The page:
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1978: Belfast bomb suspects rounded up
Police in Northern Ireland have arrested at least 20 people in connection with the La Mon restaurant bomb.

Yesterday's blast killed 12 people - including children - and injured 30 others.

The blast was the second worst since the present wave of troubles began in 1969.

An act of criminal irresponsibility
Roy Mason, Northern Ireland Secretary
Only six of the bodies have been formally identified after the petrol bomb exploded in the La Mon House entertainment complex at 2100GMT, in a usually peaceful area of County Down, 14 miles from Belfast.

None of the people detained after police and army raids has been officially named and the round-up operation continues.

A police statement described the people they picked up as "suspected of being active in IRA terrorist activities and their numbers include members believed to be prominent in the command structure of the IRA."

The IRA has not admitted involvement in the bombing, but a spokesman for its political wing Sinn Fein revealed nine of their members had been arrested, including executive member Gerry Adams.

Remnants of the bomb timer and two petrol cans have been recovered and forensic experts suggest it is a new kind of device involving a small explosion that throws out a massive flame.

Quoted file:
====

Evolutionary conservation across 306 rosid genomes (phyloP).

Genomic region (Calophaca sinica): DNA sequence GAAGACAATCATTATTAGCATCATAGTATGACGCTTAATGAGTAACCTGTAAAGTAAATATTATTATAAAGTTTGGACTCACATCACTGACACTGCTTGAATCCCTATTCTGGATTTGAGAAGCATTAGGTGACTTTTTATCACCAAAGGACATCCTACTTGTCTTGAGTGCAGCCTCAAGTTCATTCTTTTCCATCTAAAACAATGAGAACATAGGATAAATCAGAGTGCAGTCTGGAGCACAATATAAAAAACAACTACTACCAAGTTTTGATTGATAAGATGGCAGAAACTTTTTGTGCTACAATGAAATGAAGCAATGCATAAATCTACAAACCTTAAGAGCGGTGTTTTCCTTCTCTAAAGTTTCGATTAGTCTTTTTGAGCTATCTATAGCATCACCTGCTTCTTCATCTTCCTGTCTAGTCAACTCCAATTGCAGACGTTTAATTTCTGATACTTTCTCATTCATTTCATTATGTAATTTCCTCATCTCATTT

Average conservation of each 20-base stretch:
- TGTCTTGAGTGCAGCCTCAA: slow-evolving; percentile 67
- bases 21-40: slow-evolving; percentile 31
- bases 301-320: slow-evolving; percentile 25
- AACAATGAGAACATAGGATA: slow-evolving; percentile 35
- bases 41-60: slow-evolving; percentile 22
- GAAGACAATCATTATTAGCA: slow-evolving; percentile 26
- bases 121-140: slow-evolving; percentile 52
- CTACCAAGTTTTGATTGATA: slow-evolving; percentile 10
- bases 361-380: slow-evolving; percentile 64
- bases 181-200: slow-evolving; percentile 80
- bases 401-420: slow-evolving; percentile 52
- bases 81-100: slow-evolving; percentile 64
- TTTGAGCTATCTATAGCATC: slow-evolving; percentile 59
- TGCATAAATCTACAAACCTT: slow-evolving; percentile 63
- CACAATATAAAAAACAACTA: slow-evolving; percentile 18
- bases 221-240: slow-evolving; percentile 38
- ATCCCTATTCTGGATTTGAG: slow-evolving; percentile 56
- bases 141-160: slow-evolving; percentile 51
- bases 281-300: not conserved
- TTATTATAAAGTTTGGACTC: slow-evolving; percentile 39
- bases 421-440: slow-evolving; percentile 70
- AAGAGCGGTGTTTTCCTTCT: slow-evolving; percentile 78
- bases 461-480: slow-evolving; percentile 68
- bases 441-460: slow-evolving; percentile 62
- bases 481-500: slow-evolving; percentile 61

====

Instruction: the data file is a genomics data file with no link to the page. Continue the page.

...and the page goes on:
The bomb had been taped to the window of the Peacock Room, where all the casualties were found.

The victims were all Protestants and included 45 members of the Irish Collie Club and the Northern Ireland Junior Motor Cycle Club.

A total of 450 people were forced to flee from elsewhere in the highly flammable plastic and wooden hotel structure.

Northern Ireland Secretary Roy Mason - who flew back to the UK hours before the explosion - said it was "an act of criminal irresponsibility" carried out by "remnants of IRA gangs".

Before leaving Mr Mason made a speech to an Alliance Party delegation about the decreasing terrorist activities of the Provisional IRA.

Many Loyalist activists and politicians blame his complacent attitude for the attack.

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La Mon restaurant after bombing
Some victims were burned beyond recognition

In Context
The next day the IRA issued a statement from Dublin admitting their part in the explosion that killed 12 civilians and that their nine minute warning was inadequate.

Analysts described the content of the bomb as home-made napalm - as used in the Vietnam War - where sugar was mixed with petrol so flames 'stuck' to whatever they burnt - including people.

Gerry Adams was charged with membership of the IRA but he was cleared in September 1978 due to insufficient evidence.

Over 20 years later some people were still being treated for the injuries they sustained at La Mon.

The La Mon firebomb Commons campaign was launched in February 2002 to encourage the British Government to launch an official inquiry into the incident.

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